ow, and maintains cerebral perfusion pressure (43). Etomidate may
potentiate seizure foci in patients with seizure disorders (47, 48). Previous investigators have demonstrated increased mortality among
patients receiving prolonged infusions of etomidate for sedation (49).
Etomidate transiently inhibits the enzymes responsible for the synthesis of adrenal steroids (49), and both induction doses and longterm infusions may cause reversible adrenal insufficiency (50, 51).
However, this is not likely to be of clinical signicance during use in
the ED. Etomidate is a good choice for induction of anesthesia in patients who are critically ill with unknown circulatory or central nervous system disease.
Benzodiazepines, including midazolam, diazepam, and lorazepam, are commonly used in the ED to provide sedation and amnesia during airway management. Benzodiazepines are attractive because of their antiepileptic properties and the relative hemodynamic
stability that they provide. One should be cautious, however, when
they are used with opioids or other sedative hypnotic medications,
because this may produce synergistic respiratory depression.


Schematic approaches to the pediatric airway are outlined in Figure 1. For practical purposes, the pediatric airway in the ED can be
classied into three categories: the uncomplicated airway, the obviously difficult airway, and the difficult airway that is not anticipated.
Any approach to securing the childs airway must be simple and
likely to be successful on rst attempt. Individual practitioner preference, familiarity, and condence should dictate the options available in a given ED. Although it is necessary to be familiar with all
of the approaches, it is critical to be particularly adept at a few.
Figure 1A depicts a global approach to the pediatric airway and
emphasizes the importance of recognition of the difficult airway
(dened as an airway predicted to be difficult to mask ventilate and
intubate) before administering sedating or paralyzing drugs. Figure
1B outlines the approach to the straightforward pediatric airway
and advocates rapid sequence induction or modied rapid sequence
induction for most pediatric patients with uncomplicated airways.
It also provides escape arms for lost airways (unable to mask ventilate or intubate) and the unrecognized difficult airway (able to
mask, unable to intubate).
The difficult airway algorithm (Fig. 1C) provides some recommendations for an approach to the airway that is known to be difficult. It emphasizes the importance of maintaining spontaneous ventilation if the patient is fairly stable. The patient can remain
conscious and breathing spontaneously, or sedatives can be titrated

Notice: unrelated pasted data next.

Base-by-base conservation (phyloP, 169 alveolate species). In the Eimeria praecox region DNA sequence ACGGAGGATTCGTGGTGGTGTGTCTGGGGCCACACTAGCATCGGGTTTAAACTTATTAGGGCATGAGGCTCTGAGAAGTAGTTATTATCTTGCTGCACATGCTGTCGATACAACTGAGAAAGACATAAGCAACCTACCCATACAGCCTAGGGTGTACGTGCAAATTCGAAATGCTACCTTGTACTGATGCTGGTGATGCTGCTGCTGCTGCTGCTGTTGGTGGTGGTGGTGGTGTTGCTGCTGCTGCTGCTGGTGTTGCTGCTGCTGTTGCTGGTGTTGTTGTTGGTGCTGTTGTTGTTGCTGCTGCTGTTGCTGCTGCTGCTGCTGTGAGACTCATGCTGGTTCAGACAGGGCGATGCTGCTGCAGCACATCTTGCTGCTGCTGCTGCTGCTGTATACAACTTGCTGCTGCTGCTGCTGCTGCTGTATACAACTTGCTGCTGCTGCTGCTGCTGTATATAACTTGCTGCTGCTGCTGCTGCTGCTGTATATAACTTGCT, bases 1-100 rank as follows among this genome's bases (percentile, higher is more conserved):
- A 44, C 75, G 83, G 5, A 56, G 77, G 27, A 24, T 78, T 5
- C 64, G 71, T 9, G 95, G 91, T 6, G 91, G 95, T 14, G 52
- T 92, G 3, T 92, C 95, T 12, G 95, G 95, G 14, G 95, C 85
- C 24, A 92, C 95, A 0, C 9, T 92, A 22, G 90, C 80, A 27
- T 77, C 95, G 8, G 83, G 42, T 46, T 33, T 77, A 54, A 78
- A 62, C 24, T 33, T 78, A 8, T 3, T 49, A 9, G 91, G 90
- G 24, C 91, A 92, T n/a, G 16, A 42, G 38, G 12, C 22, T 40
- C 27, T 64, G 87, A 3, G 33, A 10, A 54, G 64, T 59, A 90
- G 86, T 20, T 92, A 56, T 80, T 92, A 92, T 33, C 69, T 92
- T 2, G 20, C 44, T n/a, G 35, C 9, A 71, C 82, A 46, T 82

to help manage the less cooperative patient. The sedatives used
should be easily reversible if drug-induced respiratory compromise
The lost airway algorithm (Fig. 1D) provides some recommendations for airway management if bag-mask ventilation or intubation is
not possible, and spontaneous ventilation is inadequate or absent.
This algorithm recognizes the difficulty in pediatric transtracheal
techniques and offers the clinician the opportunity to decide whether


airow obstruction during mask ventilation can be bypassed by introducing a laryngeal mask airway (LMA) or Combitube (Kendall,
Manseld, MA) (for larger children). If this is unsuccessful or unavailable, the next step is to proceed immediately to invasive airway
management. For the profoundly hypoxemic patient who is in extremis, the clinician should proceed directly to needle cricothyrotomy in children, because this is the technique that is most likely to be
rapidly successful.
The nal algorithm, the crash airway algorithm (Fig. 1E), provides some recommendations for airway management in the patient
who is critically ill or unstable. It acknowledges that it may not be
necessary to provide pharmacologic assistance for the patient who
is already moribund and unlikely to react to or recall the airway intervention. We advocate immediate initiation of bag-mask ventilation before the rst attempt at endotracheal intubation. This may
restore some physiologic stability and prevent or forestall cardiovascular collapse. Likewise, for the patient with intracranial hypertension, mask ventilation is the most effective in rapidly lowering
intracranial pressure and improving cerebral blood ow. We suggest using STP or etomidate plus lidocaine and a muscle relaxant if
the patient is moribund and intracranial hypertension is present. For
other patients, laryngoscopy and intubation can be performed without pharmacologic assistance.
It should be emphasized that algorithms are helpful; however,
clinical judgment, experience, and expertise should guide the individual approach. Maintaining spontaneous ventilation (if it is physiologically adequate) in the difficult airway scenario is critical. Finally, it is important to recognize when airway interventions are
ineffective. At this point, failure to proceed to another translaryngeal or transtracheal form of support may result in an adverse patient outcome.
The single most valuable asset available to the clinician is prociency at bag-mask ventilation. This is the technique that will buy
time and preserve life while other airway equipment, personnel, and
techniques can be mobilized. Poor technique results in hypoventilation, gastric insufflation with air, and subsequent aspiration of gastric contents. Good technique involves preserving good maskface
seal, inating the chest with the minimal required pressure, maintaining the optimal patency of the upper airway through manipulation of the mandible and cervical spine (when not contraindicated),